While stress and anxiety can increase muscle tension, muscle tension can also increase feelings of anxiety and stress, by increasing circulating levels of lactate in the blood. Additionally, this can cause an experience of pain, which, in turn, is experienced by the body as stressful, and this can feed the loop in a negative way.

Progressive muscle relaxation (systematically squeezing and then releasing muscle groups in the body to fully relax them) has been shown to lead to immediate psychological and physiological relaxation and reduction of stress.


Faster, shallow breathing activates the sympathetic branch of our autonomic nervous system and can actually contribute to our experience of anxiety and stress.

Slowing down our breath to between 6 and 10 breaths per minute optimizes the efficiency of our respiratory, cardiovascular, and autonomic nervous systems and can help to increase feelings of calm and well-being.

In a study exploring the effects of diaphragmatic breathing, participants were divided into either an eight-week breathing intervention group or a control group. Those who were taught diaphragmatic breathing experienced an increase in sustained attention, a decrease in negative affect, and lower cortisol levels (a marker of stress).

Try this:

Bring attention and intention to these three aspects of your experience as you go through your day:

  1. Muscle tension
  2. Posture
  3. Breath
  • Release muscle tension: Take moments throughout your day to notice what is happening in your body. Where do you feel tightness, tension, or contraction? Can you gently soften muscles that might be holding unnecessary tension? Try this by focusing on one area at a time, paying particular attention to the muscles of your face around your eyes, your forehead, and your jaw. Invite these muscles to relax and soften, perhaps by picturing an ice cube melting in hot water or another image that evokes a sense of letting go for you. Once these muscles soften, bring your awareness down to your neck and shoulders and invite these muscles to soften in a similar manner. You can scan down your body in this manner, imagining a warm light soothing and softening as it travels down your body. If you have trouble relaxing your muscles, you might try progressive muscle relaxation, where you first tense and then relax each muscle group systematically.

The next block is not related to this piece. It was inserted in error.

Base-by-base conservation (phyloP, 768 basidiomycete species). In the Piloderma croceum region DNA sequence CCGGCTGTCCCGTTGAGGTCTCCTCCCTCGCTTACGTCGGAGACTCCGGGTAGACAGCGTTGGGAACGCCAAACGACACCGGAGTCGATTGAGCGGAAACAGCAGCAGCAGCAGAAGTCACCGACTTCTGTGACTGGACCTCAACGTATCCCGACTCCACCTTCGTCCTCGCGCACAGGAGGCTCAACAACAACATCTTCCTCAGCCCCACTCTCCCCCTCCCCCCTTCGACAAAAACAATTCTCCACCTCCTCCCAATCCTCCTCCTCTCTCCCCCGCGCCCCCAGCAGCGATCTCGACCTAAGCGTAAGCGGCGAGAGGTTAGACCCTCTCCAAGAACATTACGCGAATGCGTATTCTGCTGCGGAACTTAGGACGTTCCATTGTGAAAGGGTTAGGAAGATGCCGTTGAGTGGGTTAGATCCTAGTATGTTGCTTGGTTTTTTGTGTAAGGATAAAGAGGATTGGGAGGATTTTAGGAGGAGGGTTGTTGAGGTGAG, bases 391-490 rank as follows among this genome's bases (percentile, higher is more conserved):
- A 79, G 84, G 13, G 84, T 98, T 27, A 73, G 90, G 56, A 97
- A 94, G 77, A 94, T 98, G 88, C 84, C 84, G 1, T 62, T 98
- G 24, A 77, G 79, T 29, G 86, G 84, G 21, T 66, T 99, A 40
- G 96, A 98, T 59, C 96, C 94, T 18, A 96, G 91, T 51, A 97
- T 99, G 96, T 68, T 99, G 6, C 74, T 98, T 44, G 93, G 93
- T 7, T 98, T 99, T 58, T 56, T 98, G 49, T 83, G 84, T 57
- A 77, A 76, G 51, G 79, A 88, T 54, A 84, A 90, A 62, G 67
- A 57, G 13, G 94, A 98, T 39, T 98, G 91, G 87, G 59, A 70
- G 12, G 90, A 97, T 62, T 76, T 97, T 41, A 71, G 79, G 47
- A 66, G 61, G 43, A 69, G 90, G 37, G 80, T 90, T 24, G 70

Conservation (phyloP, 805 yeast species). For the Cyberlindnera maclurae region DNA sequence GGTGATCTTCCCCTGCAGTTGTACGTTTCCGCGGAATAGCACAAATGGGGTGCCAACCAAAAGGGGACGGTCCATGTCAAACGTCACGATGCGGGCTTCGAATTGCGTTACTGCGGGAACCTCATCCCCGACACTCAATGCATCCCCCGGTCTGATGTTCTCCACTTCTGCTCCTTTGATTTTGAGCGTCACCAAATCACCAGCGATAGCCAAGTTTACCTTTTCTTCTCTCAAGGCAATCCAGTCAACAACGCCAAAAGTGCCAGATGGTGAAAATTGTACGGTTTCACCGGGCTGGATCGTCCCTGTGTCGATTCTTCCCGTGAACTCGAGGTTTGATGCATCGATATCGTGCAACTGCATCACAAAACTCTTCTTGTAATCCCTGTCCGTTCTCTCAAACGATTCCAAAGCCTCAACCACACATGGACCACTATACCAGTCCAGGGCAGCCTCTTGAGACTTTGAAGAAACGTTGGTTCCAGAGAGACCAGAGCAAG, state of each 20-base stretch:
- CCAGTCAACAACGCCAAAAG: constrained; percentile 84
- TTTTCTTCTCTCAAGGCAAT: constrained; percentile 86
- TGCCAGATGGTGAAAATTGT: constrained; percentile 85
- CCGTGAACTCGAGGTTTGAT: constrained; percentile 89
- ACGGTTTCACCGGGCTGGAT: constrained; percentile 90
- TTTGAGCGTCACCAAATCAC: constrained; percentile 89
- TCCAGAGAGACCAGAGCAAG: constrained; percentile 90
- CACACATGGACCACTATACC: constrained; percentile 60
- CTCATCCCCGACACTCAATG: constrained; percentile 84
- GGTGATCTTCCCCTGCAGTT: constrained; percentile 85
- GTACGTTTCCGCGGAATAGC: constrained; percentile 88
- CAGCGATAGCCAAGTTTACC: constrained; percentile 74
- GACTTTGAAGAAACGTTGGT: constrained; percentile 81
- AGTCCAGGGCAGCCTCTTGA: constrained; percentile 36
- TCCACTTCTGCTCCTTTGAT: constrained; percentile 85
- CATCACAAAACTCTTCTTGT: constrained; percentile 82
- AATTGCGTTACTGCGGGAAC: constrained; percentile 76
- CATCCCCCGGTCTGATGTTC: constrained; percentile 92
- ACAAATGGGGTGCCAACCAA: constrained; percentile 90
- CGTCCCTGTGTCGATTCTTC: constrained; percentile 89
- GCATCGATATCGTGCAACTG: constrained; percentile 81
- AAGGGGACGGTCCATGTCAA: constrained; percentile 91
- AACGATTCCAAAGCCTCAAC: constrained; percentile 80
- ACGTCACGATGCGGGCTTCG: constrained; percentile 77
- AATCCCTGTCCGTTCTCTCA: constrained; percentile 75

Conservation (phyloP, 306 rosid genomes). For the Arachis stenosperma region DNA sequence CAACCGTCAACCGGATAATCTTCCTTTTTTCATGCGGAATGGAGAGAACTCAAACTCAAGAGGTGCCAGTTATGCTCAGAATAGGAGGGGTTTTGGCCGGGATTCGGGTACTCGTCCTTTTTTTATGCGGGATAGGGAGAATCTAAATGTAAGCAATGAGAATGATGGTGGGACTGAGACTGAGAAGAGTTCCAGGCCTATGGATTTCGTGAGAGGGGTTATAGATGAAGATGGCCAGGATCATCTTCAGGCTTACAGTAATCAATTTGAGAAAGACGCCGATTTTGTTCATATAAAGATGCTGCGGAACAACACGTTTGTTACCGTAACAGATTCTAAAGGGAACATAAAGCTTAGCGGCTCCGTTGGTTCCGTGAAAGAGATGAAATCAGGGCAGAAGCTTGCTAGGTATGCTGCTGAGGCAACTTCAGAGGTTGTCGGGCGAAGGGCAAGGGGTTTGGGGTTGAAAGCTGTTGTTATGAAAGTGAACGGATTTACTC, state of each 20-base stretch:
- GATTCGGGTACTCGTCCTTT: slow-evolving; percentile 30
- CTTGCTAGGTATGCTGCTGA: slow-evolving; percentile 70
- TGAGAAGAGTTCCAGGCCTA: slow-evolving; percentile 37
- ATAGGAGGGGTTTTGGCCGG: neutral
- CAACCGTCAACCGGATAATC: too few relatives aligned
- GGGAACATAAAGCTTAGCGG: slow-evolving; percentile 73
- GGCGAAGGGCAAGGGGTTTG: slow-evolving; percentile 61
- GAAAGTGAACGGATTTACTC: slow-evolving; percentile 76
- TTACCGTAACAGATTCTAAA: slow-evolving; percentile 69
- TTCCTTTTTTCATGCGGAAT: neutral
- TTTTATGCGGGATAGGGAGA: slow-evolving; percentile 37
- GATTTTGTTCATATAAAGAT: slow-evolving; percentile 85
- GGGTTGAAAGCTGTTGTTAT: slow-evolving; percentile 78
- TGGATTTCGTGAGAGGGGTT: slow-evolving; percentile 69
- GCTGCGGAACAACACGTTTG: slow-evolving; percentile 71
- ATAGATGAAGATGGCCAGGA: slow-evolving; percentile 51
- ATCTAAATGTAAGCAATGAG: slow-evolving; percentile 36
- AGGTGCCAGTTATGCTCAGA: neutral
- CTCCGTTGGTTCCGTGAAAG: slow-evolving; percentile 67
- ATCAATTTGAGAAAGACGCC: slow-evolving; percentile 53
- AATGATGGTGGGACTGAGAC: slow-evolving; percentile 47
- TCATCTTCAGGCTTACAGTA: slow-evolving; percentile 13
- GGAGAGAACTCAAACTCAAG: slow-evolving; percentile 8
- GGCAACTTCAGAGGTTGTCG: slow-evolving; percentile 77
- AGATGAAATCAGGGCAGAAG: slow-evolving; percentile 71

• Adjust your posture: Are you sitting upright or slumped over (or standing with your head and neck aligned or out of alignment)? Imagine a string attached to the top of your head gently pulling your head upward. Roll your shoulders up and back, opening the chest (and notice how that affects your breathing). Experiment with slumping over and notice what emotions come up as you do that compared to when you are sitting upright. Periodically throughout the day, do a quick posture check and posture adjustment. Do this when you are aware of stress creeping in and notice what happens.
  • Slow and deepen your breath: Put your hands on your belly. Notice that as you breathe in your belly rises and as you breathe out your belly falls. With the next few rounds of breath, imagine and feel the lower ribs expanding to the sides as you breathe in, and moving back closer together as you breathe out. Invite your breath to deepen and slow down so that you are taking about five to six seconds to breathe in, and five to six seconds to breathe out (or whatever slower pace works in your body). As you breathe in, imagine you are breathing in a quality such as calm, and say this word to yourself. As you breathe out, imagine you are sending another desired quality down through your body such as peace, and say this word to yourself as you breathe out.

Periodically throughout the day, take a minute break to soften muscle tension, shift and straighten your posture, and deepen your breathing. Try this intentionally at moments when you feel stress building. Know that these small changes can add up over time and may make big differences for your well-being.